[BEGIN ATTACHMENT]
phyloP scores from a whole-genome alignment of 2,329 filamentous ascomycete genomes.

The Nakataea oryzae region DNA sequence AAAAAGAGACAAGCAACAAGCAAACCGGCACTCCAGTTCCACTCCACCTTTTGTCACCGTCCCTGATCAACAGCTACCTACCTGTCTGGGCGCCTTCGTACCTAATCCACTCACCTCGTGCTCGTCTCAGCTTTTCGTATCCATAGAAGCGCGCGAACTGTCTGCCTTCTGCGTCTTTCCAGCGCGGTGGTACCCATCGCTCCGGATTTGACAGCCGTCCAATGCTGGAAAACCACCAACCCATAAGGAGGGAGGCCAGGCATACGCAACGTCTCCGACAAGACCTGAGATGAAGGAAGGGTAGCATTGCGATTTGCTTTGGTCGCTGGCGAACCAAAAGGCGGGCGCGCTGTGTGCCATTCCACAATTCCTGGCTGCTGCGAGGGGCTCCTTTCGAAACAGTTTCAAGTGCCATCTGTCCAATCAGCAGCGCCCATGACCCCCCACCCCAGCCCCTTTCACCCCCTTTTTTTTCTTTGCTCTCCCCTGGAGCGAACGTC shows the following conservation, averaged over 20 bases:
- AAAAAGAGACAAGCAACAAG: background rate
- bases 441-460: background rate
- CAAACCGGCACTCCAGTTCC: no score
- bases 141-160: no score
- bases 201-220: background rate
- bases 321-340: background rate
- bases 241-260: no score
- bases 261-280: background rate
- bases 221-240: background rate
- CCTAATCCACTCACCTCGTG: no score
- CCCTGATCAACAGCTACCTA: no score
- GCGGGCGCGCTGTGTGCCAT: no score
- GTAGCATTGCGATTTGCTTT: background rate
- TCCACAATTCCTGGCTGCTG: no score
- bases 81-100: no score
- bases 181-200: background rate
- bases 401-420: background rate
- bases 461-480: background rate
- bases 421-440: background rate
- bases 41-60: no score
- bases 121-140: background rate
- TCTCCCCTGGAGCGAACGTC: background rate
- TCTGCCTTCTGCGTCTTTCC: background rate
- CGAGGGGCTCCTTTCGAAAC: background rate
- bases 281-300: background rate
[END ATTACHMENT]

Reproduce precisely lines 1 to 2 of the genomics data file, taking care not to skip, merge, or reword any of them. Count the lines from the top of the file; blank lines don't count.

phyloP scores from a whole-genome alignment of 2,329 filamentous ascomycete genomes.

The Nakataea oryzae region DNA sequence AAAAAGAGACAAGCAACAAGCAAACCGGCACTCCAGTTCCACTCCACCTTTTGTCACCGTCCCTGATCAACAGCTACCTACCTGTCTGGGCGCCTTCGTACCTAATCCACTCACCTCGTGCTCGTCTCAGCTTTTCGTATCCATAGAAGCGCGCGAACTGTCTGCCTTCTGCGTCTTTCCAGCGCGGTGGTACCCATCGCTCCGGATTTGACAGCCGTCCAATGCTGGAAAACCACCAACCCATAAGGAGGGAGGCCAGGCATACGCAACGTCTCCGACAAGACCTGAGATGAAGGAAGGGTAGCATTGCGATTTGCTTTGGTCGCTGGCGAACCAAAAGGCGGGCGCGCTGTGTGCCATTCCACAATTCCTGGCTGCTGCGAGGGGCTCCTTTCGAAACAGTTTCAAGTGCCATCTGTCCAATCAGCAGCGCCCATGACCCCCCACCCCAGCCCCTTTCACCCCCTTTTTTTTCTTTGCTCTCCCCTGGAGCGAACGTC shows the following conservation, averaged over 20 bases: